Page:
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The fuss about snowdrops

December 5, 2019
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The way that one plant or group of plants can completely consume a person into a collecting compulsion has always intrigued me… but also bewilders me. Few do this in quite the same fashion as snowdrops.

The entire month of February (or March depending on location) feels like it is dedicated to these charming characters which are littered naturally in swathes of white in dappled shade or shining alone in all of their glory.

Gardener and writer Christopher Lloyd, though a lover of snowdrops himself, described how galanthophiles can easily become galanthobores through their obsession. Now I see the beauty in them (though not always the differences), I don’t think they could ever be boring!

This Galanthomania is thought to have a long history, starting back in the 1850s  when soldiers brought bulbs back from Crimea, sparking the ‘White Fever’ which has followed. The Despite only 20 species in the genus, they have borne an incredible 2000+ cultivars. One of these is Galanthus plicatus ‘Golden Fleece’ which sold for £1,390 pounds! (Plus £4 for postage.) If that doesn’t show the monomania involved in snowdrop collecting, I don’t know what will.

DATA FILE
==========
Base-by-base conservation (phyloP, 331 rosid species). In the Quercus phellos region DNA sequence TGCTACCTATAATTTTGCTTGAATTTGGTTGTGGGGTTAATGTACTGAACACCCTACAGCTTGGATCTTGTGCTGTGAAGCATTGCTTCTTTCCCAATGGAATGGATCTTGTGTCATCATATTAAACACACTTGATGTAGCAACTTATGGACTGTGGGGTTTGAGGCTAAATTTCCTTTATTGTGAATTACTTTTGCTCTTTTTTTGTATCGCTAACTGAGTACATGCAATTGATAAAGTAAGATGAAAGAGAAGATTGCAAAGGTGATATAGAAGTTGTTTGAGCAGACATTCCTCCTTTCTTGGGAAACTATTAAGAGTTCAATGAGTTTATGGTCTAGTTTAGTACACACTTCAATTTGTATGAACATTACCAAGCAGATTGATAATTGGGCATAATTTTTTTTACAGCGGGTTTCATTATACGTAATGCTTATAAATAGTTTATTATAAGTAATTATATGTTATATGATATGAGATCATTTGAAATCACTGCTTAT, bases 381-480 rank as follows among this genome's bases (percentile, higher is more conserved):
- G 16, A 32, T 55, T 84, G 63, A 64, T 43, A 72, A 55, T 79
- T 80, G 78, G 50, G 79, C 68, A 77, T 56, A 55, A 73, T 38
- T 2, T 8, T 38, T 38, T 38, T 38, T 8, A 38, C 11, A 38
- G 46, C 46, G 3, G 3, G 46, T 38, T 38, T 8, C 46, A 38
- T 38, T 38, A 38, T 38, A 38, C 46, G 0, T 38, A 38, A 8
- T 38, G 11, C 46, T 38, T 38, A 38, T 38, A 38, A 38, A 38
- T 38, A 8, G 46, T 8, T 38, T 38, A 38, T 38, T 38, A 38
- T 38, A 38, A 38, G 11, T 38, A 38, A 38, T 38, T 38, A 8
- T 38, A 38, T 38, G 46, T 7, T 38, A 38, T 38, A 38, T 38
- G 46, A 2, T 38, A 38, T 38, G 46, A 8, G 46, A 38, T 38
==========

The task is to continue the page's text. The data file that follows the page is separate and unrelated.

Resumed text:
The delicate yellow hats (yellow ovary) are of increasing value as are the poculiform (entirely white flowers, caused by the replacement of the inner segments with an extra whorl of outer segments). Poculus means ‘little cup’ in Latin. Those classified in the Poculiformis Group are highly collectable as people hunt to find them. Double flowering varieties are popular but often sterile and can take longer to bulk up in number.

The snowdrops shown here are just a few of my favourites!

Image of Connor Smith Connor Smith

Connor Smith began his horticulture career working at a garden centre which quickly rose to become one of the best in Scotland. After completing his first year of study, he was accepted to work as an intern for the world-renowned conifer and maple grower Iseli Nursery - becoming one of the first non-American interns to be extended since the inception of the programme in 1987.

Returning to Scotland, Connor received an offer to work for Zu Jeddeloh nursery in Germany where he witnessed cutting edge machinery, innovation and marketing. A short spell with Kevock Garden followed, where he participated in one of their Gold Medal-winning displays at the Chelsea Flower Show. Then, it was on to Vannucci Piante in Pistoia, Italy - the largest growing area in Europe.

Connor gained an interested in alpine plants when working under alpine expert Elspeth MacKintosh at RBGE. Elspeth’s passion and knowledge inspired Connor to further pursue a world in alpine plants. In 2019, he worked for the Schachen Alpine Garden high in the German mountains on a Merlin Trust placement.

Connor has written articles on various plant groups both national and international. He has lectured in America, Italy and Britain and is based at Royal Botanic Garden Edinburgh.